RM: Is that right?
AL: Yes they tore it down afterwards. But there was a building in the back, you know, one of these flat top buildings that my grandmother used to live before they built that house. So we lived there until Dad started to build our house. It was just about a year.
RM: And so where was your family's farm? Where was the land that they had, the ranch?
AL: Our farm is about 8 miles from Walsenburg, and it's between the North La Veta, and Bear Creek, this side of the hill. And the name of the farm, they used to call it Ojito cause there was a little stream. We used to get our water from that stream. Dad never built a well because my Dad built a box, you know, and my mother kept her butter and her milk in buckets inside of that. We would get our water just as cold as ice. And then below the little thing they had a tank, and that was… They called it tank that we used to get the water to do our washing in, you know, and we'd carry our water from there clear up. Do you mind, Frances, if I get that picture of the ranch?
FN: No, I'll get it. Well, she's not going to take any pictures.
AL: No, I just wanted to show her what our farm looked like.
FN: Well, I'll get it.
AL: It's in the kitchen. You know where it's at. And they built a house. Dad did build a nice house. There were two big rooms but I think the two big rooms were bigger than this whole thing, and then a hall in the middle not quite as wide, but almost as wide, and they had a long table for a large family and a door facing north and a door facing south. It had to have two doors, you know. So we lived there until Dad couldn't work the farm anymore, you know. He retired, and then he worked up here, started farming up here at my cousin's right up there at Mutual. He worked there just quite a little bit, and he had the stroke. He was paralyzed for 3 years and a half before he passed away.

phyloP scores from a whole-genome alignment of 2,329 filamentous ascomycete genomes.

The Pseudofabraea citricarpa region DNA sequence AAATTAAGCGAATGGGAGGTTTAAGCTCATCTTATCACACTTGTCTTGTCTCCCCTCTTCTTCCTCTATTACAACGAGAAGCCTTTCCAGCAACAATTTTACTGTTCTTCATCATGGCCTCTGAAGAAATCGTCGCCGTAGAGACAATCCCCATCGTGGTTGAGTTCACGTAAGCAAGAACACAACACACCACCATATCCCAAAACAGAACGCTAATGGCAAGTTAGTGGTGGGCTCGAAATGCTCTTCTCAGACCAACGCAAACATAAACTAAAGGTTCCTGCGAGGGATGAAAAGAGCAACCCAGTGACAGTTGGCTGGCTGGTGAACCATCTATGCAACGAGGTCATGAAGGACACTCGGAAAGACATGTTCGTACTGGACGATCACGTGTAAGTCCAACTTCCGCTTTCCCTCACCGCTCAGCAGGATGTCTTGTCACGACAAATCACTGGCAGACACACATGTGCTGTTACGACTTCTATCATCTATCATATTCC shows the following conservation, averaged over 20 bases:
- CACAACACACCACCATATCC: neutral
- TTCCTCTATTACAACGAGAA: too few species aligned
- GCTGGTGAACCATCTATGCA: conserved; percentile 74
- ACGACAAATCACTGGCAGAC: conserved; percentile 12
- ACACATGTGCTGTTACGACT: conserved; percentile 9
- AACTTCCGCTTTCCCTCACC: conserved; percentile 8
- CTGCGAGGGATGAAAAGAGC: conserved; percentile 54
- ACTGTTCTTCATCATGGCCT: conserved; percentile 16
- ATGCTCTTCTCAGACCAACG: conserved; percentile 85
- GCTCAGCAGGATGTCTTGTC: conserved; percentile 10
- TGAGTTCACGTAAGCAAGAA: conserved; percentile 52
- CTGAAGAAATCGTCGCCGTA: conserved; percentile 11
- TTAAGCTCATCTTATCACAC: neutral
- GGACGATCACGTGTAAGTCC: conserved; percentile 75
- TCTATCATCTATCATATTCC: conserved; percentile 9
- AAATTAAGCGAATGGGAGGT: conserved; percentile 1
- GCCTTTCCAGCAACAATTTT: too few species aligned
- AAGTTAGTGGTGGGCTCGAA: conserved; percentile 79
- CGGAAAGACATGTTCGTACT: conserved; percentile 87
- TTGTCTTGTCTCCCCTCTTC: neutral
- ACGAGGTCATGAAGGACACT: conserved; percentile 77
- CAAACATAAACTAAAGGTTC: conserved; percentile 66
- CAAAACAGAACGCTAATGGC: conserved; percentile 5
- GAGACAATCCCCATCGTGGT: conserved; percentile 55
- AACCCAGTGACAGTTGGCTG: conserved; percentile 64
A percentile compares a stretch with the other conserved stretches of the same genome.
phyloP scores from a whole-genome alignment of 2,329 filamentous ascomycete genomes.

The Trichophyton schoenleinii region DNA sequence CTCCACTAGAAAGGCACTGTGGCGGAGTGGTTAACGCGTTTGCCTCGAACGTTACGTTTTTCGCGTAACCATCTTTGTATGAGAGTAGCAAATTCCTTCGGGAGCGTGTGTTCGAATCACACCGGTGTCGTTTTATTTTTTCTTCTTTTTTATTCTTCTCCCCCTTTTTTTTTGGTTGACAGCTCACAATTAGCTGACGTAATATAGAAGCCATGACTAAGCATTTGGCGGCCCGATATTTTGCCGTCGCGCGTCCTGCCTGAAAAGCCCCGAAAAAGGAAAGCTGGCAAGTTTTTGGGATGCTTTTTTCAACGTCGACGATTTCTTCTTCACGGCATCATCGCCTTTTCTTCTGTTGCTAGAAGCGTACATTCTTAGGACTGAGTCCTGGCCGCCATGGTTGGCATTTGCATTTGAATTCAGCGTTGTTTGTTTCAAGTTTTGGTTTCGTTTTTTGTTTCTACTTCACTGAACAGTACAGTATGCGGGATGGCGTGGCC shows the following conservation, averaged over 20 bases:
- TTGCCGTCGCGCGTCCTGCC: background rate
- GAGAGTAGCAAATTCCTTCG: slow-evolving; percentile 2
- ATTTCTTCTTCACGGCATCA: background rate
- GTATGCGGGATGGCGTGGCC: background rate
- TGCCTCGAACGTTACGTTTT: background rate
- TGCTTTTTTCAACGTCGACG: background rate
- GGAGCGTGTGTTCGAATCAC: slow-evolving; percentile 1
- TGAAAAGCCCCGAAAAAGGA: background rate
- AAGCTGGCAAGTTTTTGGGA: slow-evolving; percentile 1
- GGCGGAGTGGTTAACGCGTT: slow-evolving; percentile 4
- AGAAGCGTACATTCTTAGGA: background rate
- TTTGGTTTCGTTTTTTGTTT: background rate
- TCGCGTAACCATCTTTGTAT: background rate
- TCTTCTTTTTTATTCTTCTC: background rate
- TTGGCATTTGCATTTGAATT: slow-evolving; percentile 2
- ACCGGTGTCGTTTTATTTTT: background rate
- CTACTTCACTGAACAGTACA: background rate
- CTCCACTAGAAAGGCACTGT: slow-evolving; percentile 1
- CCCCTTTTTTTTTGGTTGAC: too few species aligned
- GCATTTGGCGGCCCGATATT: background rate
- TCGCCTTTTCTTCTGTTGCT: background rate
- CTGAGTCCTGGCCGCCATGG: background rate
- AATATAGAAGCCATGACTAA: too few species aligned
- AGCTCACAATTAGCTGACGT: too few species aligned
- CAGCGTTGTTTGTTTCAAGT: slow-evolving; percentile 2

RM: Is that right?
RM: What were some of the chores that you did on the ranch when you were a child? What were the jobs that you had to do?
AL: My job was in the kitchen. Dad never let me go out and work in the… See, this is the house. My brother drew this place. He drew this house. And it's exactly as it is. You see this is a little house, this is a hall right here and this is an extra kitchen. My mother used to use it in the farm in the summer, and in the winter Dad would put all his farm products in that little shed there. And over here there was a little tree there, and he used to sit down and rest there. And then this is a road here, this one here. That would come, and this was the arroyo right here. The stream was here. And mother had an oven. She used to bake her bread here. And this little road right here was, he didn't put that in, then the outside toilets here. And there was a little tree right here, and this part there was a little lake here between here. And this place here he used to plant, and then the rest of the place he used to plant was right here. All this here was planting. He used to plant, and this corral here is where we used to have the horses and chickens and chicken house. But that's the way our house looked on the farm.
RM: It's a nice picture, isn't it? Isn't that a wonderful thing to have?
AL: Just built it. He drew it exactly like it was.
RM: Just like it was. Isn't that lovely? Did you have fruit trees there?
AL: No. We never had. Everything was dry land. But he used to raise everything. This part here, he had a place right here. It came down here, he used to plant watermelons, cantaloupes, and my mother used to raise peppers, chili, everything. And dry land. He never watered. Everything was raised in dry land. But I tell you the watermelons and the cantaloupes that he raised on that farm were much sweeter and bigger than the ones they raise in Rocky Ford.
RM: Sometimes I think they give them too much water, and they lose their flavor.
AL: And my brother and I, my youngest brother, mother used to load the, we had a little buggy, and it had a big space in the back, you know. It was a two seat. But she took the two seats out. And mother used to load it there with fresh corn, and squash and chili and everything they used to raise on the farm. And mother made her butter, her cheese, and my brother and I used to come to the camps to sell them.
RM: So you'd take your produce all around to the camps?
AL: And with that money that we used to sell and collect, we used to take our groceries. We used to buy groceries, and we never got into dept to buy groceries by credit or anything.
RM: And what were the things that you had to buy? What were the things you didn't raise?